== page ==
The story goes that Lester Bangs, beloved rock critic of the era when rock critic was a viable career, turned out what was supposed to be a quickie, for-fans bio of Blondie in a weekend. While his peers question that timetable, it’s strange that there’s less opposition to the notion that Blondie is for fans, or by a fan, period. While Bangs admits in the book he thought the band was fun when he first saw them, he spends most of the book’s 96 pages shitting on the band in the kind of thorough, passive-aggressive manner usually reserved for people trying not to sound bitter as they describe the ex they still passionately loathe who did them wrong in high school. It’s a fascinating little piece of rock history (that, while long out of print, is easily found used online), because it’s a book that was intended to be a puff-piece but came out as an exploration of how Blondie broke Bangs’ heart.
Perhaps Bangs had a little crush on Debbie Harry, not just because she was gorgeous, but because he spends way too much time picking on her by mentioning how ashamed she was of her age and her involvement with her first group, a hippie outfit called The Wind in the Willows. He also takes time to interview every musician he feels the band screwed over on their way to becoming Blondie, or all the bands he feels are far superior, which he does with his trademark, unbridled enthusiasm. Bangs could unleash amazing nastiness, as well, (he once described Springsteen’s voice as “like Robbie Robertson on Quaaludes with Dylan barfing down the back of his neck”), which is why his attempts to mask his anger are way more telling; sure, he knew he couldn’t tear the band a new one when he was paid to write a fan book, but he didn’t have to go and interview all of their enemies in a fan book, either.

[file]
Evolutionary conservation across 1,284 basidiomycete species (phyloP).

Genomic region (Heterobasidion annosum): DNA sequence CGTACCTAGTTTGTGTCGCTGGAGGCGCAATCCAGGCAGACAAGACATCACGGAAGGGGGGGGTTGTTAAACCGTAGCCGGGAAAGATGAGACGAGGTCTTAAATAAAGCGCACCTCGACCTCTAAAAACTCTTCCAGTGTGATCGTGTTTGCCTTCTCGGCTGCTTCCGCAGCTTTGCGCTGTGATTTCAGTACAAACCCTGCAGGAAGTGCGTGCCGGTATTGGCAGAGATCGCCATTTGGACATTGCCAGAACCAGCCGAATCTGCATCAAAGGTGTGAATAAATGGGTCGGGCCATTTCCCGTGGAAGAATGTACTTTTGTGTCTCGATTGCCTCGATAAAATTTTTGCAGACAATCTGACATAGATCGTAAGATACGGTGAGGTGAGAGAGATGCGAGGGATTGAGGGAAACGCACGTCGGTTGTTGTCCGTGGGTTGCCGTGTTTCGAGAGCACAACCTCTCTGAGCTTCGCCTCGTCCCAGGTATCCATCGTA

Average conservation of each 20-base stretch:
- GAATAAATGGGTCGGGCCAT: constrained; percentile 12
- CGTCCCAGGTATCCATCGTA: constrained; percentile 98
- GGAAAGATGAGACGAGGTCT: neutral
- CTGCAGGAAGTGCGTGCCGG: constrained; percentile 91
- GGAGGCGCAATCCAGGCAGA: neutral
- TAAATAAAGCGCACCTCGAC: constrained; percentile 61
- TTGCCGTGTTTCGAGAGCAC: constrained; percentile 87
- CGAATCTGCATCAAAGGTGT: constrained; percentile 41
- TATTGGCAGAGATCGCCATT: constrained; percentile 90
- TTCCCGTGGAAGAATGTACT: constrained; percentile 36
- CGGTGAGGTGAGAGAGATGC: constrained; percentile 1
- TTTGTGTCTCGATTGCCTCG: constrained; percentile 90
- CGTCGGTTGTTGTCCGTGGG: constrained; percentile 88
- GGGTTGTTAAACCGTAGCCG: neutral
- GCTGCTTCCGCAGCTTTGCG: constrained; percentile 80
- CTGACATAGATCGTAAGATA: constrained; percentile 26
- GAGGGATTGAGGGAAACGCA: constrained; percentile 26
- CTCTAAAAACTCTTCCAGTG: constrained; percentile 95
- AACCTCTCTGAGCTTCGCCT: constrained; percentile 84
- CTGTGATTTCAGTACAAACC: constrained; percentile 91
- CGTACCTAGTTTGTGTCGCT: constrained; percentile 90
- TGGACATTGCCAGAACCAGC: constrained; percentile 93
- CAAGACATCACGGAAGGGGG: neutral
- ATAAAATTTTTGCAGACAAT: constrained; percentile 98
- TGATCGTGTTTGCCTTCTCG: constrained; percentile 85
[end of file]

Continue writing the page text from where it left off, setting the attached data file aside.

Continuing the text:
I realize this isn’t a must-read for most people, but for record nerds of a certain ilk, it’s like the book equivalent of a rare, early 7” single by a favorite artist; it might not be the strongest selection from their catalog, but it’s a crucial part of the collection, if only because it informs on the artists’ output as a whole.